For years Universities have been able to hide behind academic judgment, quickly following suit was the Office of the Independent Adjudicator (OIA). However, does the recent ruling in a case by a medical student at the University of Leicester limit the OIA’s scope on this issue?

The medical student’s case was considered unjustified in the first instance by the OIA. The OIA decided against considering the issue of whether the processes and reasoning underpinning the University’s decision to not allow the medical student a repeat year was in fact fair.

The court concluded that the OIA did in fact have the remit to consider potential procedural unfairness and irrationality. It would seem that what now falls within the scope of “academic judgment” has been narrowed. Academic Judgment is to apply to decisions that are purely academic in nature, i.e. grading, attaining progression requirements etc. This is not to be confused with processes and rationale used to come to decisions. The OIA should consider the reasoning behind University decisions “if there is objective evidence of matters which suggest procedural unfairness, bias, impropriety…”

This would suggest that the current approach the OIA have adopted at reviewing cases has placed a wider interpretation on “academic judgment” and have potentially allowed a number of University decisions go unchallenged under this umbrella.

What happens now regarding complaints remains to be seen. From my experience with the OIA they tend to review the issue of reasonableness but not one of fairness. Fairness does not even appear as a principle to be considered by the OIA. However the Judge in this case is perhaps putting in the notion of fairness when considering complaints –“whilst there is no principle of fairness which requires, as general rule, that a person should be entitled to challenge a purely academic judgment on his or her work or potential, each case must be examined on its own facts.” 

1 comment

  1. Steve Davey April 13, 2015 at 10:07 pm

    Reply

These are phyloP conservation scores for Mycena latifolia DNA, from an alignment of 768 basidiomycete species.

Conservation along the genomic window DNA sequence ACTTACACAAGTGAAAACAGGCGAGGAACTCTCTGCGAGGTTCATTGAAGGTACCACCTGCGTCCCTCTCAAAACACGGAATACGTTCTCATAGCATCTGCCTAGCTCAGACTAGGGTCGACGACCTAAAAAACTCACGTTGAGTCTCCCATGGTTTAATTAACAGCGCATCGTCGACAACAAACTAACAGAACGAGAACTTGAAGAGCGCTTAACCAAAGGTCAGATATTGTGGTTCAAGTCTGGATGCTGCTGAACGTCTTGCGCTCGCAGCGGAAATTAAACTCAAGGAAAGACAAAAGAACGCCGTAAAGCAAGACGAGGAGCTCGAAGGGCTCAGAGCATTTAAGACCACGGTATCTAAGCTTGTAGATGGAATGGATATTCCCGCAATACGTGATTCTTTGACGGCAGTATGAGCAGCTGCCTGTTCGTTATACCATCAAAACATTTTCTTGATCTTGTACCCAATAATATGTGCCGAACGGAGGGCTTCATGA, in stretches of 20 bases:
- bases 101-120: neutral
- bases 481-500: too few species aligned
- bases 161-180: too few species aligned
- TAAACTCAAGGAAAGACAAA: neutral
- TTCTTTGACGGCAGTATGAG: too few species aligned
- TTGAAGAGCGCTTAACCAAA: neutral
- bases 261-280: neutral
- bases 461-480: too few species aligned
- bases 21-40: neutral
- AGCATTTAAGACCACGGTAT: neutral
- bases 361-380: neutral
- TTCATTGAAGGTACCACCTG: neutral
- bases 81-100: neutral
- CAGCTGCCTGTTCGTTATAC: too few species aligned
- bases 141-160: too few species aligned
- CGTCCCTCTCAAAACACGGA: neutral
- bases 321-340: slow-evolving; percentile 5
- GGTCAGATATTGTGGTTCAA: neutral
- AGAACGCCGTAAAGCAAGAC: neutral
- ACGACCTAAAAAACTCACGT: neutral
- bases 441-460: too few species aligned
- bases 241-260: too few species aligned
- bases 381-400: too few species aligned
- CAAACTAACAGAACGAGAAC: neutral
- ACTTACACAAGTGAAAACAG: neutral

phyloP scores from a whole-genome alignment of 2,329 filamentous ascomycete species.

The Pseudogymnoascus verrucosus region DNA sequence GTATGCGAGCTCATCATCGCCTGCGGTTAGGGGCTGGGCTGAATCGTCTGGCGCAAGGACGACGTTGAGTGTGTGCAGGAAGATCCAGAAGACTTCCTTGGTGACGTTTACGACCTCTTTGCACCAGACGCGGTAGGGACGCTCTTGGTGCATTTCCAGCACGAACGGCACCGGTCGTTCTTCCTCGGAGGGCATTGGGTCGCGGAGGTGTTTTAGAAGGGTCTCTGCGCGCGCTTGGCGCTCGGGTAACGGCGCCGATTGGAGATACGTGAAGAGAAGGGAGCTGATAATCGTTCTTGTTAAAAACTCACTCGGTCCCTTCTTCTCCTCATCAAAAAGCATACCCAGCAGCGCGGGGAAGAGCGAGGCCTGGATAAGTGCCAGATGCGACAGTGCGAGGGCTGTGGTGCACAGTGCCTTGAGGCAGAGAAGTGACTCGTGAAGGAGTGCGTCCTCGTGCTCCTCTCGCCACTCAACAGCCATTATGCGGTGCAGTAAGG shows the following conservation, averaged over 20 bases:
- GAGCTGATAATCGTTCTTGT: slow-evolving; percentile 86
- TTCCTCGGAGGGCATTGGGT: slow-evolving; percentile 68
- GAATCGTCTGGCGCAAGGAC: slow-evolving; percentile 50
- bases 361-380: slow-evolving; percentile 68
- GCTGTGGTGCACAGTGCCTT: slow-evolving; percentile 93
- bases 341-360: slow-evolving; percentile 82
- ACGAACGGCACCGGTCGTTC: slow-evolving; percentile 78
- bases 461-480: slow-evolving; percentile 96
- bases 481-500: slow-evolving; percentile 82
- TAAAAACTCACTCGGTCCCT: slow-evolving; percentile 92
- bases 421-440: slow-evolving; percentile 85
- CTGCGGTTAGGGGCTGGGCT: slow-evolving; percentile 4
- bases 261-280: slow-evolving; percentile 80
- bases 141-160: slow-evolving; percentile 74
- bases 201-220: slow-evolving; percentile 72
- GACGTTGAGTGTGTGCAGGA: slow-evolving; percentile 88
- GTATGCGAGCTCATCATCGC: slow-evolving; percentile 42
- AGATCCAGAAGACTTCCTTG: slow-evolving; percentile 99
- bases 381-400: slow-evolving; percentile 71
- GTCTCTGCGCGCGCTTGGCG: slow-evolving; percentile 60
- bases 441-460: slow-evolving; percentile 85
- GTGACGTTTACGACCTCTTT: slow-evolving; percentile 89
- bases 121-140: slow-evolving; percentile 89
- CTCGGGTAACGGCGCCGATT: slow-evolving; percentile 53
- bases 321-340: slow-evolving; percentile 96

Thank you for publishing this article and your previous article about legal representation in submitting a complaint to the OIA. From my own experience of the OIA, they are seriously and blatantly biased towards the HEI. This bias was evident in the research of Price and Laybourne in 2009. Nothing seems to have changed. The remit is unjustly narrow – whether the HEI correctly followed its own procedures. As a student, I was not permitted to know what happened (or not), in relation to possible disciplinary action against the HEI staff, I complained about. So there was no transparency of accountability about whether the HEI correctly followed such procedures and what happened. Under the existing rules, the HEI can decide what aspect, if any, of the complaint they can respond to the OIA about. There appears to be no rules about disclosure or answering the salient points of the complaint. The OIA can be selective, without justification, as to what they ‘adjudicate’ on. How convenient to both parties. Just as it is convenient to the OIA that a student does not enlist legal advice and representation. Apparently this would cause delay. No matter even without my having legal representation. it still took the OIA over a year to ‘investigate’ my complaint, after the eighteen months my complaint had sat at the HEI. Further, the HEI handler of my complaint liaising with the OIA, is a solicitor and former employee of the OIA ! The OIA claims to be independent and impartial. Yet it could not in my case where my complaint was found to be unjustified, recommend my receiving financial compensation, without the pre-agreement of the HEI. The complaint outcome statistics do not add up. They do not add up because the process is a sham. The OIA is protecting the funding HEIs who wield more long term power and influence over the OIA, than any individual students making a transient complaint. I find it of some solace that there are lawyers such as yourself that are commenting on the OIA. If I was a lawyer, I would do everything within my knowledge and skill to expose what is taking place. Once again thank you.

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